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Musical (1929)

Musique: George Gershwin
Paroles: Gus Kahn • Ira Gershwin
Livret: William Anthony McGuire

Type de série: Original
Théâtre: Ziegfield Theatre (Broadway - Etats-Unis)
Durée : 3 mois
Nombre : 111 représentations
Première Preview : mardi 02 juillet 1929
Première : mardi 02 juillet 1929
Dernière : samedi 05 octobre 1929
Mise en scène : William Anthony McGuire
Chorégraphie :
Avec : Jimmie (later known as Jimmy) Durante (Sombre Eyes, Snozzle), Calvin Thomas (Colonel Witherby, Stage Manager), Althea Heinly (Aunt Jennie, Estelle), Barbara Newberry (Virginia Witherby, Sunshine), Matthew Smith (Robert Adams), Blaien Cordner (Steve), Andy Jochim (Frank, Mr. Wright), Wanda Stevenson (Bessie), Noel Francis (Peggy Ritz), Lou Clayton (Gypsy), Eddie Jackson (Deacon, Tony Morato), Joseph Macaulay (Alvarez Romano), Doris Carson (Raquel), Frank McHugh (Jimmy Doyle), Howard Morgan (Matt Brown), Ruby Keeler (also billed as Ruby Keeler Jolson) (Dixie Dugan), Caryl Bergman (Anna, Sylvia), Eddie Foy Jr. (Denny Kerrigan), Kathryn Hereford (Bobby), Nick Lucas (Rudy), Austin Fairman (John Milton), Sadie Duff (Mrs. Dugan); Duke Ellington and His Cotton Club Orchestra; The Albertina Rasch Dancers: Mildred Turner, Vera Frederick, Virginia Whitmore, Lucille O’Connor, Agatha Johann, Virginia Allen, Ruth Hayden, Dorothy Morgan, Evelyn Nichols, Dona Dene Curry, Sunny Van, Ruth Love, Viola Hage, Eddie Belmont, Dorothy Ryan, Louise Raymond; Show Girls: Althea Heinly, Blanche Satchel, Gertrude Dahl, Mary MacDonald, Ada Landis, Edna Bunte, Betty Bassett, Mildred Schwenke, Moreen Holmes, Dorothy Carrigan, Dolores De Fina, Doris Downes, Caja Eric, Georgia Payne, Camilla Lanier, Mildred Klaw, Leonia Pennington; Dancers: Pat O’Keefe, Virginia Frank, Cleo Cullen, Bobby Brodsley, Jean Althan, Selma Althan, Jane Barry, Peggy Carthew, Beatrice Powers, Dolores Grant, Pamela Bryant, Janet Gibbard, Dorothy Bow, Lois Peck, Vivian Porter, Florence Allen, Virginia Case, Katherine Downer, Juliette Jones, Doris May, Patricia McGrath, Orine Bryne, Rena Landeau, Claire Wayne, Jean Wayne, Alma Drange, Mildred De Fina, Lottie Marcy, Dolores Ray, Hazel Bofinger, Kae English, Marcia Bell, Emily Burton, Billie Cortez, Wanda Stevenson, Violet Dell, Dore Nodine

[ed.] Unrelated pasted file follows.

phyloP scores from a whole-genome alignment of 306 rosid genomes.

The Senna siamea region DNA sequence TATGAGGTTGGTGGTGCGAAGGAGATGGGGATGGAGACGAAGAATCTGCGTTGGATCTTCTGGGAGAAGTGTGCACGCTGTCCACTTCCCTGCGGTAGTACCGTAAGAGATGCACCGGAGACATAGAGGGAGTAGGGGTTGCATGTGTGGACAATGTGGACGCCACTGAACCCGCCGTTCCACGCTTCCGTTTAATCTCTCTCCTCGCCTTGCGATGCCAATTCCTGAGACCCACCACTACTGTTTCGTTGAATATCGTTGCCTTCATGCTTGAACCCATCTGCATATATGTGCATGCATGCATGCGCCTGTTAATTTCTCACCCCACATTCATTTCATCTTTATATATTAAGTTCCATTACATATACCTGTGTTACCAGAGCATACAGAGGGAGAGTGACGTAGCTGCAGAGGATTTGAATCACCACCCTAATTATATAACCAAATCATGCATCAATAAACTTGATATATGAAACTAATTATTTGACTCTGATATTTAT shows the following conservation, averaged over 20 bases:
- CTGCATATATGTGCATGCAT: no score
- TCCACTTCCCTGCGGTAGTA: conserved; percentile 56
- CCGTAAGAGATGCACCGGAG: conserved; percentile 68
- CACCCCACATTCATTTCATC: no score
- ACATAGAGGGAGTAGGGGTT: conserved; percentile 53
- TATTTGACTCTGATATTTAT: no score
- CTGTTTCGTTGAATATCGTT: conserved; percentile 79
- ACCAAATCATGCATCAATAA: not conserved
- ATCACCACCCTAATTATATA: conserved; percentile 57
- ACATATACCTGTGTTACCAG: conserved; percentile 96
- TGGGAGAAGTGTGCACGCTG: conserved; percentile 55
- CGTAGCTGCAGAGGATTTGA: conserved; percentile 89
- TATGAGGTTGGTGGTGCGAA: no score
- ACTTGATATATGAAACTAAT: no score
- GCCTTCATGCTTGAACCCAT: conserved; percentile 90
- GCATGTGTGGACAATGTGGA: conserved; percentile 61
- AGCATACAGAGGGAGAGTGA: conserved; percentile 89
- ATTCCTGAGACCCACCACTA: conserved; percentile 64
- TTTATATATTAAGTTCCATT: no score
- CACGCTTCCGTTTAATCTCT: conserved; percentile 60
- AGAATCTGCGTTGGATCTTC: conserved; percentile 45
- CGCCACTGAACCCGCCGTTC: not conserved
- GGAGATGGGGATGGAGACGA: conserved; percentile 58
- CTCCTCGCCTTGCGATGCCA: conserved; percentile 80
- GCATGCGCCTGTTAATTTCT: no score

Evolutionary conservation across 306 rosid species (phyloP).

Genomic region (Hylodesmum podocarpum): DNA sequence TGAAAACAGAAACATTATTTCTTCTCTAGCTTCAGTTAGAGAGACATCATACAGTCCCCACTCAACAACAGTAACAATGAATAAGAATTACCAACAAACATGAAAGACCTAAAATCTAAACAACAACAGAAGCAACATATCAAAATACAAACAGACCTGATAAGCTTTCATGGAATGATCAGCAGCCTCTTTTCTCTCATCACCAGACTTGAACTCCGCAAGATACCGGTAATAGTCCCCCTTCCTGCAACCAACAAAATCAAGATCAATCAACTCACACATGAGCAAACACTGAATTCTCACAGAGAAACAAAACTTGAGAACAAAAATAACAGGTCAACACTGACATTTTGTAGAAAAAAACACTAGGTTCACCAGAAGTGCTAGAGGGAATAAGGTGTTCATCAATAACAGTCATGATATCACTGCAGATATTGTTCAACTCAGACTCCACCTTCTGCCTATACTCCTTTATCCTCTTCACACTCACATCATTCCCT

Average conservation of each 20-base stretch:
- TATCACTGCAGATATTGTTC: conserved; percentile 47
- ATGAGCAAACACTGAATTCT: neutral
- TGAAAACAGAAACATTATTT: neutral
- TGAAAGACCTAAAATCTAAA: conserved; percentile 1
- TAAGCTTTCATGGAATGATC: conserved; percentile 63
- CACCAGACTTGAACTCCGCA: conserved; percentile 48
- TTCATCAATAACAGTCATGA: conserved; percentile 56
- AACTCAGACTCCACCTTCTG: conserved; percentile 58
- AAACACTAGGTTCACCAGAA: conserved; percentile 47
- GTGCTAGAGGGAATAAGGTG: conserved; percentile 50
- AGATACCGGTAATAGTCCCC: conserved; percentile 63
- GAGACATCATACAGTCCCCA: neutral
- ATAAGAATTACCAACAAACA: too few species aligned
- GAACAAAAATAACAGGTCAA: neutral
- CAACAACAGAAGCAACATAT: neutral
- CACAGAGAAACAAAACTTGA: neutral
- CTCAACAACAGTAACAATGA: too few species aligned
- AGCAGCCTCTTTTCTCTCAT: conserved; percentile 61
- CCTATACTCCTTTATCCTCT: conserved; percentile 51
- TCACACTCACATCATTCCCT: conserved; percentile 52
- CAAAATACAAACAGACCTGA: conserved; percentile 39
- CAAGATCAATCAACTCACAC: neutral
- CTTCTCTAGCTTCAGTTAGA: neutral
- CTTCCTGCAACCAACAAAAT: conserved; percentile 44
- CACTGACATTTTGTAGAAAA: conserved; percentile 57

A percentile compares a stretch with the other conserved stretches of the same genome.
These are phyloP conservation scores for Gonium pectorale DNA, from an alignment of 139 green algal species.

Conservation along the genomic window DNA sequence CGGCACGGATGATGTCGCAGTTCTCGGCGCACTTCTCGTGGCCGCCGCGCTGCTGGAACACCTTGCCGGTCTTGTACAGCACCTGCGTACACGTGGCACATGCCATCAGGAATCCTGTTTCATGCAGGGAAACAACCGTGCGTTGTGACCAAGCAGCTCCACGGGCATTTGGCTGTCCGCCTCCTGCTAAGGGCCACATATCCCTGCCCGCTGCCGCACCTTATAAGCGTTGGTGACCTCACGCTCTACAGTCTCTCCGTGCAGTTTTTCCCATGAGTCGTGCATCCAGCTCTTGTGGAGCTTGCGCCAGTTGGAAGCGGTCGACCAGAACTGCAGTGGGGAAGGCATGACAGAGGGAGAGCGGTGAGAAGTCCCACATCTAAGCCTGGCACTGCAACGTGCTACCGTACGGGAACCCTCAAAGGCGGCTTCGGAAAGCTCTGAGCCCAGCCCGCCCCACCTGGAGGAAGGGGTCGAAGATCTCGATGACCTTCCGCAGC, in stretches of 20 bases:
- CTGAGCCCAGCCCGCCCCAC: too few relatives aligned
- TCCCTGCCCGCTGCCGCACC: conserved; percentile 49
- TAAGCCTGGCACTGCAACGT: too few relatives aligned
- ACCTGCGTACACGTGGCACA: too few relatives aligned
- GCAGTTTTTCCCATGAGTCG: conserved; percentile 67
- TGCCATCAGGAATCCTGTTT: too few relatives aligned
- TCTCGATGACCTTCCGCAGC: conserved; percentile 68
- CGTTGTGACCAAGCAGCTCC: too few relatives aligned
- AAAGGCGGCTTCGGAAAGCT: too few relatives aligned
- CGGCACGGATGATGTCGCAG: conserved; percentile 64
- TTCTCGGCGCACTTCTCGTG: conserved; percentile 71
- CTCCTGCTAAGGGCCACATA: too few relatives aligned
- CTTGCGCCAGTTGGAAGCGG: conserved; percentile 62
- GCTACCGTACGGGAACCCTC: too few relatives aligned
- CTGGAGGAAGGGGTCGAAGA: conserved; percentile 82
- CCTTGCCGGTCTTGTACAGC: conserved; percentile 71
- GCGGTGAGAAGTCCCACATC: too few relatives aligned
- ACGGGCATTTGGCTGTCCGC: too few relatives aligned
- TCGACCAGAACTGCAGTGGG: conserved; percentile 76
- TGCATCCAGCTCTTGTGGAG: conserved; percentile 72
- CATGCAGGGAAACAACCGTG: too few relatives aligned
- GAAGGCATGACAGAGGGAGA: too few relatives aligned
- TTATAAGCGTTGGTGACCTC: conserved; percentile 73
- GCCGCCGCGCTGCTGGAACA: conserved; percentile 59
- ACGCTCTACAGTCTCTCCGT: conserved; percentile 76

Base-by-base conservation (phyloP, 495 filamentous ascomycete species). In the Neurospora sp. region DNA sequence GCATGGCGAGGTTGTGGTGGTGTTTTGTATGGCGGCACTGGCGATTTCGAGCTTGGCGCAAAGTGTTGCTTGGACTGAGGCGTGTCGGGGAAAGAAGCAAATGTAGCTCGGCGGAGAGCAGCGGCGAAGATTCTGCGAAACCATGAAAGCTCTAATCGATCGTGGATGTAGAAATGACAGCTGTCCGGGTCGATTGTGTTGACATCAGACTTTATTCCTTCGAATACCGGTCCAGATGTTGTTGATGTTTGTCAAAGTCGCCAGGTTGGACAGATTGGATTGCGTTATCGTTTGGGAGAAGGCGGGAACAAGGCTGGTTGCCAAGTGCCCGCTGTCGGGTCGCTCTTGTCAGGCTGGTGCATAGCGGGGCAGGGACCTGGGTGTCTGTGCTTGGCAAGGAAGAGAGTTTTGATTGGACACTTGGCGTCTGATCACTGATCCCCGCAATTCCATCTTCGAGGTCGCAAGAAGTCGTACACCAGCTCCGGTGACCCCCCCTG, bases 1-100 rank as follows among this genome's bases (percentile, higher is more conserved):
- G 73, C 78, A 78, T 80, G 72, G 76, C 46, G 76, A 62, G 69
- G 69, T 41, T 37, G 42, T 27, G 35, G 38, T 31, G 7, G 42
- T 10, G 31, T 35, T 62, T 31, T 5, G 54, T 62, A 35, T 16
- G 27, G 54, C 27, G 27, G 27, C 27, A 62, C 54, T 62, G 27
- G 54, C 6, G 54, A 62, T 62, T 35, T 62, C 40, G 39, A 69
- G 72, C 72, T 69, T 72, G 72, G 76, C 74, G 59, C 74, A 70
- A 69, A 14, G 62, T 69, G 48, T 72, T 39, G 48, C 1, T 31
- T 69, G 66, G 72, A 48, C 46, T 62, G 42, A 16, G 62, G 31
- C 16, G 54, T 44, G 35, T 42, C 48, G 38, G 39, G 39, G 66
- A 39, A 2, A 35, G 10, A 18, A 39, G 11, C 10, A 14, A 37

Presse : J. Brooks Atkinson in the Times noted that Ziegfeld had given the show a “lustrous splendor,” but the “task of blending materials that are episodic and individual” made the new musical “the least notable” of Ziegfeld’s recent shows. Throughout the evening you were “constantly aware of banalities and awkward transitions” and you missed “the stately flow of the best Ziegfeld pageants.” Keeler was now “on her way to fame on Broadway” and was an “enjoyable” performer “without pretentions and affectations,” and while Durante’s “personality” managed to batter “through all barriers,” his “sizzling energy” and “spluttering, insane material” didn’t “melt gracefully into a musical comedy book.” Gershwin’s contributions had “moments of vividness or melody,” but he hadn’t composed “a first-rate score.”

Charles Brackett in the New Yorker found the adaptation “soggily” written, and noted it was Gershwin’s “weakest” score, and Burns Mantle in the Tampa Tribune said the “elaborate and bountifully decorated” show was “the nearest thing” to a financial “miss” that Ziegfeld had produced during the past five years (perhaps he’d forgotten about Betsy).

But Percy Hammond in the Oakland (CA) Tribune said Show Girl was “as satisfactory a musical show as I have ever seen,” and while he noted that Jolson’s “Liza” was a “priceless moment,” it nonetheless “detracted a little” from Keeler’s “brilliant success.” Grace Cutler in the Brooklyn Daily Eagle said that for the “entertaining” show Urban had “outdone himself in scenic effects” and Keeler excelled “in voice, in gesture, [and] routine tap-dancing.” But Gershwin’s music was (with the exception of “Do What You Do!”) a “little disappointing,” Durante was “hampered” by his fellow comics, and Foy “by no means” made the most of his part.

Frederick F. Schrader in the Cincinnati Enquirer said “the most pleasing feature” of the musical was Urban’s décor; otherwise, Gershwin’s score was “breezy” and “sometimes original.” Variety decided the show’s “main trouble” was the “music and the lack of it in a popular way,” but noted Durante got a “peach spot” for two of his specialties, including the “bear” of a song “So I Ups to Him” (the critic reported that the “house rocked” with Durante’s “snapper” line that someone was a “fairy”).

Ward Greene in the Indianapolis Star noted that Whoopee made Keeler famous, “especially when she walked out on the show,” that her marriage to Jolson “hit the front pages of a hundred cities,” and “as a dancer not even Marilyn Miller in her gayest days excels Ruby.” But in regard to Jolson’s “Liza” moment, Greene suspected Jolson might not “continue to give this little surprise party to his darling wife,” who “in time” might “appreciate it less and less.”